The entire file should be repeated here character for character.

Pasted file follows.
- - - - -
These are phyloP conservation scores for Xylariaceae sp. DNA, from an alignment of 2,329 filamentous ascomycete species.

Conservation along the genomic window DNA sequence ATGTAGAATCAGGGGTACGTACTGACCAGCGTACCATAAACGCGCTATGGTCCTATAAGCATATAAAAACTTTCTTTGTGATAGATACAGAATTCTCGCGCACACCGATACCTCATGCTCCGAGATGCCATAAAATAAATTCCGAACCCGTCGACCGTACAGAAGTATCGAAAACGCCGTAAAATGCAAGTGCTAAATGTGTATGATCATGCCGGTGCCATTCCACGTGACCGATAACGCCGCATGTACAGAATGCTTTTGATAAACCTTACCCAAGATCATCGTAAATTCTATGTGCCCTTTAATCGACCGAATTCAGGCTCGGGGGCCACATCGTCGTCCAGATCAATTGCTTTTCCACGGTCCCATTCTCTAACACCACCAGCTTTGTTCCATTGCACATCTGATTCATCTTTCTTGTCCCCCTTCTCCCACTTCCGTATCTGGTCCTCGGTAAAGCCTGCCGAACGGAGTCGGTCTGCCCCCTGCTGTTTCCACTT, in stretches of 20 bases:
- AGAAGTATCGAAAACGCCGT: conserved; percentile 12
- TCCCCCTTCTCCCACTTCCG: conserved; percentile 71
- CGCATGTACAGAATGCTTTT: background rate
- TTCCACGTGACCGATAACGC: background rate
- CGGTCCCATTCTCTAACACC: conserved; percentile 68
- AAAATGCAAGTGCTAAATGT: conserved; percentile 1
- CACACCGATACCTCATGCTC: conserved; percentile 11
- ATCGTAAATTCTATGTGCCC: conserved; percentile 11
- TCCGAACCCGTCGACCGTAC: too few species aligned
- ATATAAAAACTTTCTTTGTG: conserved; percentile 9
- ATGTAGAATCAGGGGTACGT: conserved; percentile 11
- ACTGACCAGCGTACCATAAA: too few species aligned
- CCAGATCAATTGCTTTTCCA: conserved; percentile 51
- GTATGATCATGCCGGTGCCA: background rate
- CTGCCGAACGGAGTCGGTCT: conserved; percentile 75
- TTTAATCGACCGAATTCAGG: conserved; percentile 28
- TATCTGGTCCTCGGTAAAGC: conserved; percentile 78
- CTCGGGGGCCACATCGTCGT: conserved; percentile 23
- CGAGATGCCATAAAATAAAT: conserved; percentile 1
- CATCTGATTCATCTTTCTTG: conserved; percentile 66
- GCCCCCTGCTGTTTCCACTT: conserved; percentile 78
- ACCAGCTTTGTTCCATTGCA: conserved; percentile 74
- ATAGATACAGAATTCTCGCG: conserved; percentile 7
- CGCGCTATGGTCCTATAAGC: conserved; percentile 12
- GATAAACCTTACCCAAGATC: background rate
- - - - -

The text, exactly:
These are phyloP conservation scores for Xylariaceae sp. DNA, from an alignment of 2,329 filamentous ascomycete species.

Conservation along the genomic window DNA sequence ATGTAGAATCAGGGGTACGTACTGACCAGCGTACCATAAACGCGCTATGGTCCTATAAGCATATAAAAACTTTCTTTGTGATAGATACAGAATTCTCGCGCACACCGATACCTCATGCTCCGAGATGCCATAAAATAAATTCCGAACCCGTCGACCGTACAGAAGTATCGAAAACGCCGTAAAATGCAAGTGCTAAATGTGTATGATCATGCCGGTGCCATTCCACGTGACCGATAACGCCGCATGTACAGAATGCTTTTGATAAACCTTACCCAAGATCATCGTAAATTCTATGTGCCCTTTAATCGACCGAATTCAGGCTCGGGGGCCACATCGTCGTCCAGATCAATTGCTTTTCCACGGTCCCATTCTCTAACACCACCAGCTTTGTTCCATTGCACATCTGATTCATCTTTCTTGTCCCCCTTCTCCCACTTCCGTATCTGGTCCTCGGTAAAGCCTGCCGAACGGAGTCGGTCTGCCCCCTGCTGTTTCCACTT, in stretches of 20 bases:
- AGAAGTATCGAAAACGCCGT: conserved; percentile 12
- TCCCCCTTCTCCCACTTCCG: conserved; percentile 71
- CGCATGTACAGAATGCTTTT: background rate
- TTCCACGTGACCGATAACGC: background rate
- CGGTCCCATTCTCTAACACC: conserved; percentile 68
- AAAATGCAAGTGCTAAATGT: conserved; percentile 1
- CACACCGATACCTCATGCTC: conserved; percentile 11
- ATCGTAAATTCTATGTGCCC: conserved; percentile 11
- TCCGAACCCGTCGACCGTAC: too few species aligned
- ATATAAAAACTTTCTTTGTG: conserved; percentile 9
- ATGTAGAATCAGGGGTACGT: conserved; percentile 11
- ACTGACCAGCGTACCATAAA: too few species aligned
- CCAGATCAATTGCTTTTCCA: conserved; percentile 51
- GTATGATCATGCCGGTGCCA: background rate
- CTGCCGAACGGAGTCGGTCT: conserved; percentile 75
- TTTAATCGACCGAATTCAGG: conserved; percentile 28
- TATCTGGTCCTCGGTAAAGC: conserved; percentile 78
- CTCGGGGGCCACATCGTCGT: conserved; percentile 23
- CGAGATGCCATAAAATAAAT: conserved; percentile 1
- CATCTGATTCATCTTTCTTG: conserved; percentile 66
- GCCCCCTGCTGTTTCCACTT: conserved; percentile 78
- ACCAGCTTTGTTCCATTGCA: conserved; percentile 74
- ATAGATACAGAATTCTCGCG: conserved; percentile 7
- CGCGCTATGGTCCTATAAGC: conserved; percentile 12
- GATAAACCTTACCCAAGATC: background rate